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SRNF back to work after government shutdown, prescribed burns re-scheduled
NORTH COAST- National parks along the north coast re-opened for the first time Thursday after the partial government shutdown. The redwood national park re-opened and the Six Rivers National Forest following the 16-day federal government shutdown due to lapse in appropriations.
The last government shutdown happened in 1995 and the most recent shutdown scare came just two years ago when federal officials reached a deal just hours before the deadline. Supervisor Tyrone Kelley with Six Rivers National Forest said there is a specific protocol in place leading up to the final decision, and right now they are working to get things back on track,
"We got all the papers that were backed up, we got all the mail, and so we are going through and sorting through those things. Thinning contracts were shut down, timber contracts were shut down, as well as our fire prescribed program which we burn around the community," said Kelley.
The prescribed burns were set to take place during the shutdown and are normally scheduled during this time of year due to the changing weather conditions. Fire officials say along the North Coast we have moved out of the higher fire danger season and into the more reduced fire danger risk. Because we have yet to see the first major rainfall, crews have been working throughout the forest to try and reduce some of the hazardous fuels. They said it is important to do it during the fall because it will help firefighters in the long run, during the peak season of the year when the fire danger is at its highest.
"If we have a wildfire in those conditions control is much more difficult” said Six Rivers National Forest Fire Chief Mike Minton. The prescribed burns will take place at various locations. The Forest Service will be working closely with the National Weather Service in Eureka and the North Coast Unified Air Quality Management District.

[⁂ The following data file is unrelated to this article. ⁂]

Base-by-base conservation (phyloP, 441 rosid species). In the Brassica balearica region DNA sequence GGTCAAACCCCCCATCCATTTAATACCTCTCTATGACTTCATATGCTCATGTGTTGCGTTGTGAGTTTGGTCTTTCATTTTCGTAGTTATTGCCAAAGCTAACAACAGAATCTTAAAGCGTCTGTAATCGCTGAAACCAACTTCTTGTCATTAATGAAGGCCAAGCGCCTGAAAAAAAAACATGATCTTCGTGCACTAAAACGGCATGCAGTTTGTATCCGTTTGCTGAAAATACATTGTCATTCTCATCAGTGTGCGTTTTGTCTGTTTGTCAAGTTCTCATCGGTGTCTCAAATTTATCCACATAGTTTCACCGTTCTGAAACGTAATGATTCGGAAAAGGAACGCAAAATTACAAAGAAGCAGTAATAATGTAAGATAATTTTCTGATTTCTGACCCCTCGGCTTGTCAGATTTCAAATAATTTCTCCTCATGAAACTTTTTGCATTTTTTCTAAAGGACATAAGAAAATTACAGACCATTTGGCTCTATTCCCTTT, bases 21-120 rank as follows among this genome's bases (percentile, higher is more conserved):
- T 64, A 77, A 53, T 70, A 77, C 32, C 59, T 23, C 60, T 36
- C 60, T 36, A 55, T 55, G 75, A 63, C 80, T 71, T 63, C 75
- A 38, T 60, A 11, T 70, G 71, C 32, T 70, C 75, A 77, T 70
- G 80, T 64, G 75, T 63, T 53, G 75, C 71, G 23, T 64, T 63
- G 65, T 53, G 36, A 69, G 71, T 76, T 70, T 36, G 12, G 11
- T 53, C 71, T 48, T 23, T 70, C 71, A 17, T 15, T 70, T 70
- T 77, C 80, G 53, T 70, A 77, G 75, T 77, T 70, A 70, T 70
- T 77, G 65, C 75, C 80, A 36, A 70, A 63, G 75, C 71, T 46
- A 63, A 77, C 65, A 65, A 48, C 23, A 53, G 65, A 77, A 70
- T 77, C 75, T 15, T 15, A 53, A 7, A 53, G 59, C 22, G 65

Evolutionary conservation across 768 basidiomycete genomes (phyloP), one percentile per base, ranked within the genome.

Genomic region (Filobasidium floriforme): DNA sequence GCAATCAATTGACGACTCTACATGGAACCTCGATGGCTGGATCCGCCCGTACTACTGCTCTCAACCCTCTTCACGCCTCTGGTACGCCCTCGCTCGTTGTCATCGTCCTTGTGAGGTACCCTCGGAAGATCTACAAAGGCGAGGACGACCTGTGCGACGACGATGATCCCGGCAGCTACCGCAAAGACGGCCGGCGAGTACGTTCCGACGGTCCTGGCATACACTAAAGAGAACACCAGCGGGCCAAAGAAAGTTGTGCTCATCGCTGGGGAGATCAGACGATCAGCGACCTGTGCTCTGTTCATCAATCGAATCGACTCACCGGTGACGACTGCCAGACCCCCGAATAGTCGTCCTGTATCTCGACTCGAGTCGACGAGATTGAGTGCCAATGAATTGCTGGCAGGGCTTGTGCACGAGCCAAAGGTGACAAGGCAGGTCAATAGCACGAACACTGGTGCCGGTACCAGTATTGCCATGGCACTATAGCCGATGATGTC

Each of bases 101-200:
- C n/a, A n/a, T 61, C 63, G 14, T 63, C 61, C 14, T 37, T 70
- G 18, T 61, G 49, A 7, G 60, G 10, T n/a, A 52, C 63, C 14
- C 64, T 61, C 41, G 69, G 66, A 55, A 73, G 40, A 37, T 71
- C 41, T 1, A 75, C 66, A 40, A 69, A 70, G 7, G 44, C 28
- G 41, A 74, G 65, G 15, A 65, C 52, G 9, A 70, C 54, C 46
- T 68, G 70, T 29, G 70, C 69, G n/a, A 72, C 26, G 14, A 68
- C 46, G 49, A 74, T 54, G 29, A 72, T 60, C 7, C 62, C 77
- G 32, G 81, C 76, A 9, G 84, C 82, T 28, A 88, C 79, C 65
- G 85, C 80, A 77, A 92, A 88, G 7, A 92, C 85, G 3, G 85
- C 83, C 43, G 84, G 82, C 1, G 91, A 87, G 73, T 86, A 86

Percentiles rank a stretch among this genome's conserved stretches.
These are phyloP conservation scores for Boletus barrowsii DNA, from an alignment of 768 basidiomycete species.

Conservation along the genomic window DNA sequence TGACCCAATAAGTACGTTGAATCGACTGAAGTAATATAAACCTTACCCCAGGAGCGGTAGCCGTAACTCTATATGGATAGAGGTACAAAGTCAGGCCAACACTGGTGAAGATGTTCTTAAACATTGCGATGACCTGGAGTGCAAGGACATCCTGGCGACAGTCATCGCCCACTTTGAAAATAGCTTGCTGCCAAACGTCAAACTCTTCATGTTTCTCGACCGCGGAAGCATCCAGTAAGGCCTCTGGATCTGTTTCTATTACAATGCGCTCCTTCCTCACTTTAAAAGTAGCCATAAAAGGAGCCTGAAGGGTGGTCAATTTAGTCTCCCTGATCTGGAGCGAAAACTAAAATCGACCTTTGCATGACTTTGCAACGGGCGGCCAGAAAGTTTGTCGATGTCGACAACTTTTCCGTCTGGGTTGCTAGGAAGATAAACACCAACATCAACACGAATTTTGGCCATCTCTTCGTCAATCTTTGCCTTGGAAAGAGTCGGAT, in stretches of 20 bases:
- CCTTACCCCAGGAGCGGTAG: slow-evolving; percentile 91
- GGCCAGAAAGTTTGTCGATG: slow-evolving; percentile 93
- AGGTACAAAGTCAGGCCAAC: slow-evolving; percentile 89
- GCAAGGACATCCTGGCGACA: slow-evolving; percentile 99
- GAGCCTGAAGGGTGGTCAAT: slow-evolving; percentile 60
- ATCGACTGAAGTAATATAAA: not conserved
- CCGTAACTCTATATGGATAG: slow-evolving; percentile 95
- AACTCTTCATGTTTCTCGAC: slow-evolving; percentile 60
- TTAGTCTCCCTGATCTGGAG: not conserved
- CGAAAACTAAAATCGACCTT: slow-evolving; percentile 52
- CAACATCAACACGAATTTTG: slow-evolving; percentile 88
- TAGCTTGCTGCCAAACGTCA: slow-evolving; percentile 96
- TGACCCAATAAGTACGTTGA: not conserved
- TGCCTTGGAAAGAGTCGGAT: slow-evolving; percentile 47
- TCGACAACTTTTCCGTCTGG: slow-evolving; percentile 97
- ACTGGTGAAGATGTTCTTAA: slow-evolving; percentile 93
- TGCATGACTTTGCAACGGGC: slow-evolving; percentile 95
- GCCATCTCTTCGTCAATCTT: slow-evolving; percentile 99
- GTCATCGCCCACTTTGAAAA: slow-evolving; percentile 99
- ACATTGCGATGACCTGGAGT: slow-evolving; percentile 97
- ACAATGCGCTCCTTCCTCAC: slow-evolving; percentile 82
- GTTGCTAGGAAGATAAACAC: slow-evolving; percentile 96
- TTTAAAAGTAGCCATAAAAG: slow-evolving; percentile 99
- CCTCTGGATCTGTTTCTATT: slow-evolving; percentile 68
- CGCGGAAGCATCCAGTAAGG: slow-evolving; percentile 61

Smith River NRA-Gasquet District:
Total: 690 acres
· 282 acres in the Elk Camp Fuel Break Project located northeast of Gasquet near the North Fork Loop Road
· 105 acres in the Big Flat Project located near the community of Big Flat
· 3 acres in the Pappas Flat Project located near Gasquet off Forest Service (FS) Road 17N49
· 85 acres in the Coon Mountain Meadow Restoration Project along FS 17N07 (Lower Coon Mountain Road)
· 15 acres within the Coon Mountain Meadow Restoration Project
· 175 acres within the Big Flat Project
· 25 acres within the Station 3 Project located on FS 17N21 & 17N22 roads off Low Divide Road
Smoke will be visible from the town of Gasquet on Highway 199, South Fork Road, French Hill Road, and Low Divide Road, but should not affect travel on Highway 199 or 197.
Orleans/Ukonom Ranger Districts:
Total: 586 acres
Understory burns: 261 acres within the Hazel Vegetation Project located southwest of Orleans.
Pile burning: 325 acres within the Orleans Community Fuels Reduction Project around the town of Orleans.
Smoke will be visible from the town of Orleans and along Highway 96, but will not affect travel routes.
Lower Trinity District
Total: 25 acres
Understory burns: 14 acres within administrative sites including the Salyer Work Center, Greys Falls Campground and the Brush Mountain Lookout. Burning hazardous fuels around administrative sites will help protect the important and valuable Forest Service infrastructures.
Pile burning: 11 acres along the Mill Creek Road, east of Hoopa, as well as on South Fork Road, near Hennessy Ridge Road in Salyer.
Smoke will be visible from Highway 299 or 96 in the Salyer and Willow Creek areas, but will not affect any travel routes.
Mad River Ranger District:
Total: 110 acres
· 20 acres in the Van Duzen Vegetation Management Project area located between the Van Duzen Road and the Mad Ridge Fuelbreak on Mad River Rock Road
· 25 acres on the Mad Ridge Fuelbreak between Ruth Lake and Hettenshaw Valley
· 50 acres in the Little Gulch Timber Sale area south of Ruth
· 15 acres within administrative sites such as the Mad River, Ruth and Zenia Compounds, and developed campgrounds in the Ruth Lake, Mad River and Zenia area
Smoke may be visible from the communities of Mad River, Hettenshaw Valley, Zenia and Ruth but will not affect any major travel routes.
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